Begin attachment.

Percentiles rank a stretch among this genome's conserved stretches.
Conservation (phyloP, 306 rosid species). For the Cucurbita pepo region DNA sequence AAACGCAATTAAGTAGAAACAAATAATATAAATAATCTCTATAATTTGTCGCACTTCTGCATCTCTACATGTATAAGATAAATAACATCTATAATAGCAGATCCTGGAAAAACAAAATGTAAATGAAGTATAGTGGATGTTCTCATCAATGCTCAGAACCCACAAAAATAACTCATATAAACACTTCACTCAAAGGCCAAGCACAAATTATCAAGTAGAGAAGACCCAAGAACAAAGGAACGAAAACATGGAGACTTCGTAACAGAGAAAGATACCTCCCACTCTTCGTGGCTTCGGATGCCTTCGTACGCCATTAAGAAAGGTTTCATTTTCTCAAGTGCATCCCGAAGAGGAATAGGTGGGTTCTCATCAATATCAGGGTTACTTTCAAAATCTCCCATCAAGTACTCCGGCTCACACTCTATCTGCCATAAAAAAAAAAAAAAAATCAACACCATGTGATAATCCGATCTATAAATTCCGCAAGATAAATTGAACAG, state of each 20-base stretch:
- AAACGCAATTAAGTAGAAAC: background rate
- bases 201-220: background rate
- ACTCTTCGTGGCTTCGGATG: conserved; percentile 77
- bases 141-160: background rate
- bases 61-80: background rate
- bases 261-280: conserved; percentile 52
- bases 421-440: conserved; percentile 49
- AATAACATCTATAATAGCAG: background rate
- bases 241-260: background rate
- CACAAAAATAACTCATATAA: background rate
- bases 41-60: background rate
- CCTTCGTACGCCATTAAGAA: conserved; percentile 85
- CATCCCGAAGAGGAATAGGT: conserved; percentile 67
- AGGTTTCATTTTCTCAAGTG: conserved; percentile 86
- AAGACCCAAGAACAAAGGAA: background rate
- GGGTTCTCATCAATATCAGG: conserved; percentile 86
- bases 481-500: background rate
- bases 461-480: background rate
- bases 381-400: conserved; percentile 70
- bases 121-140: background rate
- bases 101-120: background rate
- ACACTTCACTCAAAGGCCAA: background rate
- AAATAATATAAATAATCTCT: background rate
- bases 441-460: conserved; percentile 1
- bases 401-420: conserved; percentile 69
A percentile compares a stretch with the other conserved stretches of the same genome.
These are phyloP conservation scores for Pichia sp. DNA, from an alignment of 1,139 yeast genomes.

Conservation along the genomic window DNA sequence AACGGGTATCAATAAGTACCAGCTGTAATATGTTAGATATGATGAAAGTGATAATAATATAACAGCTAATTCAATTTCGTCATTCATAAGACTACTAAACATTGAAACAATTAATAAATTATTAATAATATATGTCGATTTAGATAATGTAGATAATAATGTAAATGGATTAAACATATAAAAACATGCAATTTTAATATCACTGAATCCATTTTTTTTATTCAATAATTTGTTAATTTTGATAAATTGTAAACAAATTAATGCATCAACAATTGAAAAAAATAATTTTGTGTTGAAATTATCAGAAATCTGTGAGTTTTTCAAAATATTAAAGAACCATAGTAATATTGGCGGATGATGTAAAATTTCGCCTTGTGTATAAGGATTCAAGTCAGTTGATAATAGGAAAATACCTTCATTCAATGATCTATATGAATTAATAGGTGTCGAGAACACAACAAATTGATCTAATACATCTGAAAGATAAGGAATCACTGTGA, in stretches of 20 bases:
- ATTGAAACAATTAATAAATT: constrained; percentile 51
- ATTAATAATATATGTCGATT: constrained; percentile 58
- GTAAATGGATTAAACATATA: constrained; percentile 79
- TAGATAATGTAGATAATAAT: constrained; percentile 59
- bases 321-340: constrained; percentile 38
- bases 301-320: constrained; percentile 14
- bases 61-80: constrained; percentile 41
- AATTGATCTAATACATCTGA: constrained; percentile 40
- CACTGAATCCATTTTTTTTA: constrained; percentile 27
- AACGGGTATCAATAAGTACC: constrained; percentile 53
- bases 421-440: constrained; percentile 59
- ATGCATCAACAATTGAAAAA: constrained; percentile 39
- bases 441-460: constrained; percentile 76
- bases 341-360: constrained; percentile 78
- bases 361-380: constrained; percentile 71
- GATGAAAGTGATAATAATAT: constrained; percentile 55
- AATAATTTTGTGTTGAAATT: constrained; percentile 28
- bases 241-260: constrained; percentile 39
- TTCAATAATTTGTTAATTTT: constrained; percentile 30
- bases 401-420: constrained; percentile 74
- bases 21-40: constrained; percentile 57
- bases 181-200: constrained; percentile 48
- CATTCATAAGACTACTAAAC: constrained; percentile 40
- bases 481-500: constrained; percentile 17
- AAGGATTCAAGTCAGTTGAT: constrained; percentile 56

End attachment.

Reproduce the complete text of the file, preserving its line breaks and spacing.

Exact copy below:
Percentiles rank a stretch among this genome's conserved stretches.
Conservation (phyloP, 306 rosid species). For the Cucurbita pepo region DNA sequence AAACGCAATTAAGTAGAAACAAATAATATAAATAATCTCTATAATTTGTCGCACTTCTGCATCTCTACATGTATAAGATAAATAACATCTATAATAGCAGATCCTGGAAAAACAAAATGTAAATGAAGTATAGTGGATGTTCTCATCAATGCTCAGAACCCACAAAAATAACTCATATAAACACTTCACTCAAAGGCCAAGCACAAATTATCAAGTAGAGAAGACCCAAGAACAAAGGAACGAAAACATGGAGACTTCGTAACAGAGAAAGATACCTCCCACTCTTCGTGGCTTCGGATGCCTTCGTACGCCATTAAGAAAGGTTTCATTTTCTCAAGTGCATCCCGAAGAGGAATAGGTGGGTTCTCATCAATATCAGGGTTACTTTCAAAATCTCCCATCAAGTACTCCGGCTCACACTCTATCTGCCATAAAAAAAAAAAAAAAATCAACACCATGTGATAATCCGATCTATAAATTCCGCAAGATAAATTGAACAG, state of each 20-base stretch:
- AAACGCAATTAAGTAGAAAC: background rate
- bases 201-220: background rate
- ACTCTTCGTGGCTTCGGATG: conserved; percentile 77
- bases 141-160: background rate
- bases 61-80: background rate
- bases 261-280: conserved; percentile 52
- bases 421-440: conserved; percentile 49
- AATAACATCTATAATAGCAG: background rate
- bases 241-260: background rate
- CACAAAAATAACTCATATAA: background rate
- bases 41-60: background rate
- CCTTCGTACGCCATTAAGAA: conserved; percentile 85
- CATCCCGAAGAGGAATAGGT: conserved; percentile 67
- AGGTTTCATTTTCTCAAGTG: conserved; percentile 86
- AAGACCCAAGAACAAAGGAA: background rate
- GGGTTCTCATCAATATCAGG: conserved; percentile 86
- bases 481-500: background rate
- bases 461-480: background rate
- bases 381-400: conserved; percentile 70
- bases 121-140: background rate
- bases 101-120: background rate
- ACACTTCACTCAAAGGCCAA: background rate
- AAATAATATAAATAATCTCT: background rate
- bases 441-460: conserved; percentile 1
- bases 401-420: conserved; percentile 69
A percentile compares a stretch with the other conserved stretches of the same genome.
These are phyloP conservation scores for Pichia sp. DNA, from an alignment of 1,139 yeast genomes.

Conservation along the genomic window DNA sequence AACGGGTATCAATAAGTACCAGCTGTAATATGTTAGATATGATGAAAGTGATAATAATATAACAGCTAATTCAATTTCGTCATTCATAAGACTACTAAACATTGAAACAATTAATAAATTATTAATAATATATGTCGATTTAGATAATGTAGATAATAATGTAAATGGATTAAACATATAAAAACATGCAATTTTAATATCACTGAATCCATTTTTTTTATTCAATAATTTGTTAATTTTGATAAATTGTAAACAAATTAATGCATCAACAATTGAAAAAAATAATTTTGTGTTGAAATTATCAGAAATCTGTGAGTTTTTCAAAATATTAAAGAACCATAGTAATATTGGCGGATGATGTAAAATTTCGCCTTGTGTATAAGGATTCAAGTCAGTTGATAATAGGAAAATACCTTCATTCAATGATCTATATGAATTAATAGGTGTCGAGAACACAACAAATTGATCTAATACATCTGAAAGATAAGGAATCACTGTGA, in stretches of 20 bases:
- ATTGAAACAATTAATAAATT: constrained; percentile 51
- ATTAATAATATATGTCGATT: constrained; percentile 58
- GTAAATGGATTAAACATATA: constrained; percentile 79
- TAGATAATGTAGATAATAAT: constrained; percentile 59
- bases 321-340: constrained; percentile 38
- bases 301-320: constrained; percentile 14
- bases 61-80: constrained; percentile 41
- AATTGATCTAATACATCTGA: constrained; percentile 40
- CACTGAATCCATTTTTTTTA: constrained; percentile 27
- AACGGGTATCAATAAGTACC: constrained; percentile 53
- bases 421-440: constrained; percentile 59
- ATGCATCAACAATTGAAAAA: constrained; percentile 39
- bases 441-460: constrained; percentile 76
- bases 341-360: constrained; percentile 78
- bases 361-380: constrained; percentile 71
- GATGAAAGTGATAATAATAT: constrained; percentile 55
- AATAATTTTGTGTTGAAATT: constrained; percentile 28
- bases 241-260: constrained; percentile 39
- TTCAATAATTTGTTAATTTT: constrained; percentile 30
- bases 401-420: constrained; percentile 74
- bases 21-40: constrained; percentile 57
- bases 181-200: constrained; percentile 48
- CATTCATAAGACTACTAAAC: constrained; percentile 40
- bases 481-500: constrained; percentile 17
- AAGGATTCAAGTCAGTTGAT: constrained; percentile 56